Gov. Greg Abbott on Jenkins' request for more closings: 'He wants to force poverty on people'

Dallas County Judge Clay Jenkins is urging Gov. Greg Abbott to do more to slow the spread of the coronavirus.

However, it’s unlikely Abbott will grant Jenkins’ request any time soon. In an interview with FOX 4, the governor said Judge Jenkins wants to “force poverty” on people.

The governor has already begun scaling back the state's reopening plan. Bars were ordered to close Friday and restaurants have to reduce capacity to 50% starting Monday. But after four straight days of a record-breaking number of cases, Jenkins believes more needs to be done.

Jenkins sent a letter to Gov. Abbott suggesting mandatory masks and physical distancing enforced with fines, another “Stay at Home, Stay Safe” order for 30 days, a 10-person limit on indoor gatherings and closing social venues like gyms, bowling alleys, public pools and theaters. He is also recommending closing restaurant dining rooms.

RELATED: Coronavirus Continued Coverage

Abbott said he does not want to close Texas, but he says he might close other industries beyond bars if cases are traced back to them.     

“He seems to want to continue to force poverty on people by having a stay at home order that will crash all of these people who are now out working earning a paycheck,” Abbott said about Judge Jenkins’ request for another stay-at-home order.

Judge Jenkins said the number of people hospitalized from COVID-19 has doubled this month, which is the best indicator of the wide community spread in Dallas County.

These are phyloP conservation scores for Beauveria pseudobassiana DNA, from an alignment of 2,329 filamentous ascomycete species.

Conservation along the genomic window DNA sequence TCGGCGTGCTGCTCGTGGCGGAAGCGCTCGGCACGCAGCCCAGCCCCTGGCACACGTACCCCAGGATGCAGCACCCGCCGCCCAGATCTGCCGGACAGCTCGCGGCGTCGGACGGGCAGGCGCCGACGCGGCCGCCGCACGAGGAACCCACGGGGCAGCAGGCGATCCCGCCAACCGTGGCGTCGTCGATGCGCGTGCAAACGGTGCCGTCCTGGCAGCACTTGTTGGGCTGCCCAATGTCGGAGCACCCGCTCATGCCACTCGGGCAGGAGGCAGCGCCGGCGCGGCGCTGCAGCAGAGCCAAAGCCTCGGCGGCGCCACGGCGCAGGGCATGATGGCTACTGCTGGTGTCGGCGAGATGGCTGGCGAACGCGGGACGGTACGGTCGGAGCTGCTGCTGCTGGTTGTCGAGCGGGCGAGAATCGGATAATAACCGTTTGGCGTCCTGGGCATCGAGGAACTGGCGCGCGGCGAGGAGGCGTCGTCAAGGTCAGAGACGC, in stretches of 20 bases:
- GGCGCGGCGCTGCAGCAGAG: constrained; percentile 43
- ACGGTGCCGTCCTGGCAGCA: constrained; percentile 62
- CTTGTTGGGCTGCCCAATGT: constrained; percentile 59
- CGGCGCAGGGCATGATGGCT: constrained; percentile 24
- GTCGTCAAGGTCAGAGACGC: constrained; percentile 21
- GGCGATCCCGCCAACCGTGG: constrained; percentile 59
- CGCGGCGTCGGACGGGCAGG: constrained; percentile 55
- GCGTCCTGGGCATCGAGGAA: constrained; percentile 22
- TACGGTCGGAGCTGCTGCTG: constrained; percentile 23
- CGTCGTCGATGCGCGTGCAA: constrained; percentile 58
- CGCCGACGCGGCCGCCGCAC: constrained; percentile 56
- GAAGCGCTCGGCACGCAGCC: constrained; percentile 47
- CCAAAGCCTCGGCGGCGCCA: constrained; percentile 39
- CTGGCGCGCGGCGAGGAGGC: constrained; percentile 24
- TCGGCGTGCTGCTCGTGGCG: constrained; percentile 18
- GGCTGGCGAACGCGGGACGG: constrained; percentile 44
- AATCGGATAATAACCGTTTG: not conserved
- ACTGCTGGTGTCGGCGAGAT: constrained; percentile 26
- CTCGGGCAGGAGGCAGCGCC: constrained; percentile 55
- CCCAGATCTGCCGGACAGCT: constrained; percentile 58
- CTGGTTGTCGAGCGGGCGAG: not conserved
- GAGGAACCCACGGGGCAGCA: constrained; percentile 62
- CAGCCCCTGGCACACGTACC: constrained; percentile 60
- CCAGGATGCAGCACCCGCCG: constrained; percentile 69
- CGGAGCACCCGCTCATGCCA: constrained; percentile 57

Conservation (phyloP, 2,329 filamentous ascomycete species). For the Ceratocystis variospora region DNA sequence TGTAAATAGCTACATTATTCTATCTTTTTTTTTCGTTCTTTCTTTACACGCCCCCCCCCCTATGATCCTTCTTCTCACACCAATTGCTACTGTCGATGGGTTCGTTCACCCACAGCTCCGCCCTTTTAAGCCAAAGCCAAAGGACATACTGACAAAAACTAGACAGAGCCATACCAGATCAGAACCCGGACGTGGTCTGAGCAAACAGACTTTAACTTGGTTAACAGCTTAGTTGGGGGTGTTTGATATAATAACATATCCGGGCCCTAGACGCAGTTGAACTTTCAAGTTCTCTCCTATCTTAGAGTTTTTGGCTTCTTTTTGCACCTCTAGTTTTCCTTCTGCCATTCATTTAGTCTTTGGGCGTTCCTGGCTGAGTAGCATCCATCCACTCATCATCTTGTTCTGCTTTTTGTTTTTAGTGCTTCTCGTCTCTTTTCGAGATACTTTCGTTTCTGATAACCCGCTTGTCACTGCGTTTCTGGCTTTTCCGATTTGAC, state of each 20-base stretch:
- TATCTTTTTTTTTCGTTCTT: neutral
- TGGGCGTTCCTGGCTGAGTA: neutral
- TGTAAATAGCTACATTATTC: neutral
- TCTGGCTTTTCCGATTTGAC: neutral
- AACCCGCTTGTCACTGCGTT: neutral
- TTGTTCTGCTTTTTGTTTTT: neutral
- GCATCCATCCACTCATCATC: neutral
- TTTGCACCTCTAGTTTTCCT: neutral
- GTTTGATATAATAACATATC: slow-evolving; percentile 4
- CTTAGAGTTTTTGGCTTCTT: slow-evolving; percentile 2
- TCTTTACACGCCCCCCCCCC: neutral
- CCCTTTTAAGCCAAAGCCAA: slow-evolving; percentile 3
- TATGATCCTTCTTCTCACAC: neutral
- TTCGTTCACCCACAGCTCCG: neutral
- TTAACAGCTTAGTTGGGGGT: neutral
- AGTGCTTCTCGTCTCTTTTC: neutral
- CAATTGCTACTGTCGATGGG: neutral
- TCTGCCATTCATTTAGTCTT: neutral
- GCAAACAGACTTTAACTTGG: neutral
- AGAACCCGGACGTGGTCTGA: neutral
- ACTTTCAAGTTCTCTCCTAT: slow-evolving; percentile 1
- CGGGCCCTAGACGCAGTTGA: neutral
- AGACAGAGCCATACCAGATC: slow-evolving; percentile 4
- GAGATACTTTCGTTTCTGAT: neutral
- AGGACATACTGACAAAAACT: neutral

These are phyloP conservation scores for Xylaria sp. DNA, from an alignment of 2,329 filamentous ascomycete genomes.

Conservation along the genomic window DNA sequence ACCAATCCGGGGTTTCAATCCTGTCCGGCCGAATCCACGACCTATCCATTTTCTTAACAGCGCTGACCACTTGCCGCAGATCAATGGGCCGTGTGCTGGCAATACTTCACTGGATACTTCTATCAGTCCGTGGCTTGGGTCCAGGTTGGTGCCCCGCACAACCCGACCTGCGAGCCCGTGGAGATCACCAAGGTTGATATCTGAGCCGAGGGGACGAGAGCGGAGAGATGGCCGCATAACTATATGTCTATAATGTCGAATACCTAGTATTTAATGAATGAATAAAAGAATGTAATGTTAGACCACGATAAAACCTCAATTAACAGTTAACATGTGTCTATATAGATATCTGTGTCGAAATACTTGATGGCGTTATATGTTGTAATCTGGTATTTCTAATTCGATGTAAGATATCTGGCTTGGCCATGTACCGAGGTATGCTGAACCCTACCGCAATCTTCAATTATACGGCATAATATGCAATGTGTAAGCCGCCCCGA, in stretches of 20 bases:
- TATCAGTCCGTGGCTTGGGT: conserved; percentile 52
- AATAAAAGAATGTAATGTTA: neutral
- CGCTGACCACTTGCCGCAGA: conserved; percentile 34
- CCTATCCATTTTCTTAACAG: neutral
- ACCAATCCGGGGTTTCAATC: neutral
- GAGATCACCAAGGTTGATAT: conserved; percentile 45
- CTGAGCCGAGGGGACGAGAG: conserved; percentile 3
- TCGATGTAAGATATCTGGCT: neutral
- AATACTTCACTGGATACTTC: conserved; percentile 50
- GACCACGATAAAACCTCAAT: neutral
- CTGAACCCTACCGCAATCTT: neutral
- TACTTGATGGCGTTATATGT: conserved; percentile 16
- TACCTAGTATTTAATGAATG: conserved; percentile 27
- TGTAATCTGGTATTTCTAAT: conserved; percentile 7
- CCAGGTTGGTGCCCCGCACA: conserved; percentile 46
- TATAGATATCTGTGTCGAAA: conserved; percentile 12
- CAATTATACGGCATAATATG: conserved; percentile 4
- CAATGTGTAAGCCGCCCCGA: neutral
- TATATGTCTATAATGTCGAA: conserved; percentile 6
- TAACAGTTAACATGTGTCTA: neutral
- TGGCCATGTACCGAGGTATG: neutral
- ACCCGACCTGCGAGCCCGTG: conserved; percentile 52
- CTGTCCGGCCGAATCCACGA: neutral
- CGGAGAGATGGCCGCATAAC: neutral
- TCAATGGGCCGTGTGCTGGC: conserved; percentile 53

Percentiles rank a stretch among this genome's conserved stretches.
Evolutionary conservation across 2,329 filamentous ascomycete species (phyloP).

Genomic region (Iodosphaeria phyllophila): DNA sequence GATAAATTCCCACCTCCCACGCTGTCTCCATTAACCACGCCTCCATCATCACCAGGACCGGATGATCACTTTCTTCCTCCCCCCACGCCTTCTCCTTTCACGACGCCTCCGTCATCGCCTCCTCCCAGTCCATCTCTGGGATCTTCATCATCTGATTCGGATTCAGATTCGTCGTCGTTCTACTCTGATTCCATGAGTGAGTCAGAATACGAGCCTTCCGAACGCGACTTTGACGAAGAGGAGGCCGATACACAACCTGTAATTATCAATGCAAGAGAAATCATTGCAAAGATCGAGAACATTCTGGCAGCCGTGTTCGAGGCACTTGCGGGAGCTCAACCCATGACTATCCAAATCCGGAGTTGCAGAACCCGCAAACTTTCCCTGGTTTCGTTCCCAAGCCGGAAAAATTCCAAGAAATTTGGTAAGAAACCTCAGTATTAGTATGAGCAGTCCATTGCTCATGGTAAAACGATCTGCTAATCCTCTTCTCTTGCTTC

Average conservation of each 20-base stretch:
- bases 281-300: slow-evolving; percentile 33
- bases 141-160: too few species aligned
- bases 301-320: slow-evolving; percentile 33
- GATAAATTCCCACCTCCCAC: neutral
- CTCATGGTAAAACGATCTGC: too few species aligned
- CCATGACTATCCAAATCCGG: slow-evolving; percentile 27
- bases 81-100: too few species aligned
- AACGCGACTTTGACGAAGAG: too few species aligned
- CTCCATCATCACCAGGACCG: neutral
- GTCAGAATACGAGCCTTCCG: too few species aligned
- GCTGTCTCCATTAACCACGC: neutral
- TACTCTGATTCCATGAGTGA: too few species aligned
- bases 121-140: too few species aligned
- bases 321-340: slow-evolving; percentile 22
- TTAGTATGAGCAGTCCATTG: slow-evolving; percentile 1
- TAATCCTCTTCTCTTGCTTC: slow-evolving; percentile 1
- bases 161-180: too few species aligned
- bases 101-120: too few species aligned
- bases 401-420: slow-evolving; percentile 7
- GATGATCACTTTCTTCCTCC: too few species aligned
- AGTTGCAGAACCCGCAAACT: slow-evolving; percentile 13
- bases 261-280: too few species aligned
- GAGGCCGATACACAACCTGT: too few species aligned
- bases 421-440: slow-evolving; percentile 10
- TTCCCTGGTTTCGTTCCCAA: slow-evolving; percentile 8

“We need to close those businesses where masks cannot be worn 100 percent of the time,” Jenkins said.

During a live interview on FOX 4 News at 6, the governor said instead of any more statewide shutdown orders, restrictions need to be targeted.

“The proper approach is a balanced measured one based upon data about what may be causing the spread of COVID-19,” he said.

The governor points to Friday’s order that temporarily shut down bars again.

“There were so many reports coming in from counties across the entire state of Texas about people contracting COVID-19 from bar settings,” Abbott said.

Attorney Jason Friedman represents the owners of about 40 bars and clubs in Dallas and other major Texas cities, including Dib’s on Victory, Whippersnapper, High Fives and Stirr.

Together, the bar owners are considering legal action against the state for what Friedman calls “a violation of the 14th Amendment” singling out the bar industry.

“This whole approach is a shotgun approach,” Friedman said. “Are you telling me you can have 500 people at a church and 50 percent at a restaurant, but the bars are shut down completely?”

Governor Abbott said there was a clear reason to take that action.

“There were so many reports coming in from counties across the entire state of Texas about people contracting COVID-19 from bar settings,” he explained.

But Friedman feels like Abbott himself is the one forcing major money losses totaling hundreds of thousands of dollars on Texas bar owners unfairly.

“We think that the government singled these groups out because he believes maybe it’s not his base,” Freidman said.

Friedman doesn’t understand why masks weren’t required before or instead of shutting down businesses.

“If the leader of this state was requiring younger people to wear masks, then they’d wear masks and comply with the laws in the state of Texas,” he said.

But the governor says his medical advisors are constantly looking at the data, and it's possible other select industries may also be shut down.

“Our goal is to make sure these strategies are working, and we won't have to shut down anything else,” Abbott said. “However, if we learn that there is a large number of cases coming from some type of setting, that could require additional measures on our part.”

The governor says masks are now required in two-thirds of the state. He said he's not going to require them everywhere because, as he says, a farmer shouldn't have to wear a mask to milk a cow.

RELATEDInteractive map of Texas COVID-19 cases